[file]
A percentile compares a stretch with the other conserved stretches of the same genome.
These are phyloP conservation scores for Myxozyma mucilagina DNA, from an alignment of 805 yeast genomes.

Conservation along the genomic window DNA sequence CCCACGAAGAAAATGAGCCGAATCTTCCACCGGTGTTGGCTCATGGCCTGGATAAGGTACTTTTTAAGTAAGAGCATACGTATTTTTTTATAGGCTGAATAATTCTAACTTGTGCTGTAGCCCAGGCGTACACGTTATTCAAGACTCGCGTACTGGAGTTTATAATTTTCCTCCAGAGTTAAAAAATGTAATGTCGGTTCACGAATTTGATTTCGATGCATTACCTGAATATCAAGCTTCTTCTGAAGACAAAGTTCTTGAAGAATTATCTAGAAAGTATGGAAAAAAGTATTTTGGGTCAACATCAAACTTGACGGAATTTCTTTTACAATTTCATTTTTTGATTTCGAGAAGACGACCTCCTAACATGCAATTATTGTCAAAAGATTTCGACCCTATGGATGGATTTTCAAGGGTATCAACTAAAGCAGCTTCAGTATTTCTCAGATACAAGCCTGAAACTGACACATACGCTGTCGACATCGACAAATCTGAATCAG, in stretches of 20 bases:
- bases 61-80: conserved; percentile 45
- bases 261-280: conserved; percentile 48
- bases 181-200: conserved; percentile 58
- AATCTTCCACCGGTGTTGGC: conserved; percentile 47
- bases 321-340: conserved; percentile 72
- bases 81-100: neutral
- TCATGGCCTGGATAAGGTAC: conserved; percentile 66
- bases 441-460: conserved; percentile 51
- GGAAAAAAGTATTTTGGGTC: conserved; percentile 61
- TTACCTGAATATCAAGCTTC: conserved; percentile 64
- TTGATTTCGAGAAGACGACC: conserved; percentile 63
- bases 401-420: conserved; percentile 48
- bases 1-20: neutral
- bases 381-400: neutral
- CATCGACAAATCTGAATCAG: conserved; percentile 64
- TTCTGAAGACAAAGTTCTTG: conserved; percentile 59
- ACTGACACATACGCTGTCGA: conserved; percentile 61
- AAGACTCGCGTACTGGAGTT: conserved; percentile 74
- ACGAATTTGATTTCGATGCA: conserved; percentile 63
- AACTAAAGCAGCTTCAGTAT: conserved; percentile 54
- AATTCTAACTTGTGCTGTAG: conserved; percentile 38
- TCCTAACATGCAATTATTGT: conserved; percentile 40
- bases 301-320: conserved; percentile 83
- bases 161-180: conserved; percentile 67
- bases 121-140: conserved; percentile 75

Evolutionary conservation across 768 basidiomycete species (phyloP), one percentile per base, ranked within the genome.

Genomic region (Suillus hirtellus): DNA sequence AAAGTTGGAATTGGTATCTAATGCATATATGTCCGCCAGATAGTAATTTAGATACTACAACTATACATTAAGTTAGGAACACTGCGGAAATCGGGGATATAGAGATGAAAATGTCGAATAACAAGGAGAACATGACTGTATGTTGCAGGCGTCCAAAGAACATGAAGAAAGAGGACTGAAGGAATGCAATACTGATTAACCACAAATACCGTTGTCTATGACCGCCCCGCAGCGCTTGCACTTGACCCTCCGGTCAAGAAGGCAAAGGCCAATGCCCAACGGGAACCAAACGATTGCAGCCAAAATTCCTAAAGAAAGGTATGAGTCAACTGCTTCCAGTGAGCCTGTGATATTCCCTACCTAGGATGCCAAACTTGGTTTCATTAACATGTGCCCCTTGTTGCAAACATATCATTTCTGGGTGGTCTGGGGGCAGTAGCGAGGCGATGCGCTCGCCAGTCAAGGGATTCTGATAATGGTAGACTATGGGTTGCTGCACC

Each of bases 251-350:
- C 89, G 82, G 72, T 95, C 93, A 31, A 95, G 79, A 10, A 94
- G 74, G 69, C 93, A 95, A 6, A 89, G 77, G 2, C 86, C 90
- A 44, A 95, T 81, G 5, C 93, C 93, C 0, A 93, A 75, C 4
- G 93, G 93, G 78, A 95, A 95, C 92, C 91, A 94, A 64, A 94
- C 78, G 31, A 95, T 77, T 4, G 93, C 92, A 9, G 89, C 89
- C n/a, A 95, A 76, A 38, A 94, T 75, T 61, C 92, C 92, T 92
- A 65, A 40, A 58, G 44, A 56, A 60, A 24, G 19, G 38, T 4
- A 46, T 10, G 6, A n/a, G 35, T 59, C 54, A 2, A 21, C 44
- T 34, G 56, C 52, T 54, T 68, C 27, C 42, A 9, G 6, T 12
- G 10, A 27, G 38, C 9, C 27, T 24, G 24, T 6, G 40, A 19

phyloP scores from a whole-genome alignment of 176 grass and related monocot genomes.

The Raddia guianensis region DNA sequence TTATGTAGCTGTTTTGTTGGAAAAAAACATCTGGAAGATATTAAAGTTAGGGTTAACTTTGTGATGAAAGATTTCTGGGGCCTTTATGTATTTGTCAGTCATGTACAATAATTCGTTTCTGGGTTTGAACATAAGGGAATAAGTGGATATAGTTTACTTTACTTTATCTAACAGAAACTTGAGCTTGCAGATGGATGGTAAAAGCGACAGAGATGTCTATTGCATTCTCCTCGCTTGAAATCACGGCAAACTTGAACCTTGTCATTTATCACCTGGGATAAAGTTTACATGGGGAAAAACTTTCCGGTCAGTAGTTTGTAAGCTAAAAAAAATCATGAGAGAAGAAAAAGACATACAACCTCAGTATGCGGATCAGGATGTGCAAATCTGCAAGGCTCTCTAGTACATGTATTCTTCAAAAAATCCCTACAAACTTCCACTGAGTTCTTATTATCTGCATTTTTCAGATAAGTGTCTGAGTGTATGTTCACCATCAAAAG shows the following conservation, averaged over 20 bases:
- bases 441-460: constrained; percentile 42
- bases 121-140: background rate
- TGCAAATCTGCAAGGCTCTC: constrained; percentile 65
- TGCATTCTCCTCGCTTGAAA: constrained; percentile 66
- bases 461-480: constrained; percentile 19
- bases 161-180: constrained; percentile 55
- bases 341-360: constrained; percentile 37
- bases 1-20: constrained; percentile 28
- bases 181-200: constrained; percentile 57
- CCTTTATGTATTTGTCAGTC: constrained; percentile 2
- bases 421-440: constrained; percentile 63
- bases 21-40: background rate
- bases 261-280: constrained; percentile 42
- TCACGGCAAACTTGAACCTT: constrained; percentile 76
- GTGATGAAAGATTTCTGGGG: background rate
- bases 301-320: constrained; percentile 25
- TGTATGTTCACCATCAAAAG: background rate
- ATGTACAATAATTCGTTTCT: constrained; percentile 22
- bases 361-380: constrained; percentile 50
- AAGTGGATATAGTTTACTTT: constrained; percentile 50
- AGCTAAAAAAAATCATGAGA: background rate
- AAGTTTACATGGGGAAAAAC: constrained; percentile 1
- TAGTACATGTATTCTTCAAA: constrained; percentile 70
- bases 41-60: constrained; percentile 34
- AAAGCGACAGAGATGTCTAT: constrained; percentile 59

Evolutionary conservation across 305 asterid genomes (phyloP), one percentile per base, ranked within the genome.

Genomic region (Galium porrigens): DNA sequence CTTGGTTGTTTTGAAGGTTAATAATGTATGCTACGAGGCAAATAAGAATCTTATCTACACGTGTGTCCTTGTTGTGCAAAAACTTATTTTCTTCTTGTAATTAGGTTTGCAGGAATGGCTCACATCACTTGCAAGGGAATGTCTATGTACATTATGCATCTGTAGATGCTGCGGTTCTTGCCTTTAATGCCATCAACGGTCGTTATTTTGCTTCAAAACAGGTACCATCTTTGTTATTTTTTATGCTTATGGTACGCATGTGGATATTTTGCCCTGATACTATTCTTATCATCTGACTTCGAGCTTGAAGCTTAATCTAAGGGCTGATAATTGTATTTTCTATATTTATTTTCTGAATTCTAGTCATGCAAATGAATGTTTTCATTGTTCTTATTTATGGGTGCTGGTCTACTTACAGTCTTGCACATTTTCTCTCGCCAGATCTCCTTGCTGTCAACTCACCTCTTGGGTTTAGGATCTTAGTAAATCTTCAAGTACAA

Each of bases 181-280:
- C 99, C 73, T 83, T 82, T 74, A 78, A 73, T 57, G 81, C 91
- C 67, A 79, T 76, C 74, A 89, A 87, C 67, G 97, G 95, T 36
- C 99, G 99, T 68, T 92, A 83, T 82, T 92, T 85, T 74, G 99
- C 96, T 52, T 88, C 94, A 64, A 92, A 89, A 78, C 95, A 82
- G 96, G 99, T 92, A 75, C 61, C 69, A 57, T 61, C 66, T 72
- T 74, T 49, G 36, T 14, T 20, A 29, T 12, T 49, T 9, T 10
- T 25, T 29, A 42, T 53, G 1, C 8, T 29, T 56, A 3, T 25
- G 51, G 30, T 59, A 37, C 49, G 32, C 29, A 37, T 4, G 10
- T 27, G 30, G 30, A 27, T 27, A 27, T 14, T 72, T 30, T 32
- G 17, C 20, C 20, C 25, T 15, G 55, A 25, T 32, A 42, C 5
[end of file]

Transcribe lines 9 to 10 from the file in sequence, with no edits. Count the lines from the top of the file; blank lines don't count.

- bases 81-100: neutral
- TCATGGCCTGGATAAGGTAC: conserved; percentile 66